By Terry Ibele
Many nonprofits create a message for their donation campaigns on social media the same way they would an ad for their organization.
They say things like, “Support our organization…” or “You can help us by…”
The problem is these types of messages ask millennial to do something with little context — the same way advertisements do.
Michael Brenner, Head of Strategy for NewsCred gets this. He’s also discovered what actually captures a millennial audience.
In his words (and as a millennial, I 100% agree), “Millennials don’t want ads. They want stories.”
The nonprofits who understand this see amazing results. And thankfully, more nonprofits are jumping on board with sharing stories instead of ads.
Here’s an example, which I find quite powerful.
In May 2014, Edgar’s Mission, a farm animal sanctuary in Australia was given Frostie, a baby goat that could not use its back legs. Using donations, the sanctuary was able to build a wheelchair for the goat to help him get around.
Here’s a picture of Frostie:
Instead of asking people to support their organization, Edgar’s Mission wrote and shared an emotional story about Frostie:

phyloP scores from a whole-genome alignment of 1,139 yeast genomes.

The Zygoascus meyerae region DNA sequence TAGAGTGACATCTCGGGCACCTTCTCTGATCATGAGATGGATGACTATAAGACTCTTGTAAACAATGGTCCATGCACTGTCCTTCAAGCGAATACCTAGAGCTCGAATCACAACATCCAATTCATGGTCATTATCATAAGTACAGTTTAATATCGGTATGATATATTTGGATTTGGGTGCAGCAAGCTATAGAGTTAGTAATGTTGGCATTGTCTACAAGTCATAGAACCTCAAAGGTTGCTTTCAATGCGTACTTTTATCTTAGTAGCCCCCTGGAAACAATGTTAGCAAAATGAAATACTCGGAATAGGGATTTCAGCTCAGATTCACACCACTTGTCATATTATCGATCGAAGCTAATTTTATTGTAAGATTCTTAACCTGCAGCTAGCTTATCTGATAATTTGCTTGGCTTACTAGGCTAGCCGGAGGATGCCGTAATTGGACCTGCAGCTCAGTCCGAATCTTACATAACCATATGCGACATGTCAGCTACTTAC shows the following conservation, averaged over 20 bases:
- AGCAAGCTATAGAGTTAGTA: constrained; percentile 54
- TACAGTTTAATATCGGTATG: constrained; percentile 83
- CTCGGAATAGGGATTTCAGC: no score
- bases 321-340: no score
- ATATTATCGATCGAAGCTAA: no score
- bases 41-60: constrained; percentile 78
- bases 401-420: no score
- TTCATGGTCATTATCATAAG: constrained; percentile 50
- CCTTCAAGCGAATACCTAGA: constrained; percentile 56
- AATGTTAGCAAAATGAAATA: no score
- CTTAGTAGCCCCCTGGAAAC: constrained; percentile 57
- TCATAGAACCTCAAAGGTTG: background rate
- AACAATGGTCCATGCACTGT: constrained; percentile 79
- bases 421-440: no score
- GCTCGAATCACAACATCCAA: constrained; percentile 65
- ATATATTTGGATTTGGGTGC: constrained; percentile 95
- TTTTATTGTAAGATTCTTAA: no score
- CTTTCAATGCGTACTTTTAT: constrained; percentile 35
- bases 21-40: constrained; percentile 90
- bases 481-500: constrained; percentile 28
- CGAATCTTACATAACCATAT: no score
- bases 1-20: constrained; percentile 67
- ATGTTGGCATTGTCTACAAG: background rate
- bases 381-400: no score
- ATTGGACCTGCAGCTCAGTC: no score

“They cry like little babies, because they are little babies! Meet Frostie the Snow Goat. At just a few days old, Frostie’s pitiful little bleats pierce the ears and the heart just like the cries of a human baby…”
To accompany the post, they also created a two-minute video showing Frostie’s journey.
The results were incredible.
Over two million people watched Frostie’s video and thousands more shared his story on social media.
One prominent Facebook page, The Dodo (an animal awareness organization targeted to millennials) shared Frostie’s video with their followers, where it received another 5.5 million views, over 252 thousand likes, 107 thousand shares, and 11 thousand comments — incredible awareness for Edgar’s Mission.
That’s the power of creating an emotional story.
But maybe you don’t have an emotional story about a cute animal to share — that’s okay.
I’ve seen small nonprofits draw stories from the people their organization has helped, volunteers, EDs, staff, and supporters. Some easy places to start looking for good stories to share, as nonprofit storytelling expert Vanessa Chase suggests, is in your founding story, your vision story, your movement story, and your impact story.
From what I’ve seen (and can also attest to as a millennial), sharing an emotional story is the best way to capture a millennial audience.
The next step is simply connecting your story back to an ask for a donation.
I’ll cover how to do this on three of the most popular social media platforms, but first I’d like to point out the number one thing nonprofits get wrong when it comes to engaging millennials on social media.
The Number One Thing Nonprofits Get Wrong When it Comes to Engaging Millennials on Social Media
Read more here:: B2CMarketingInsider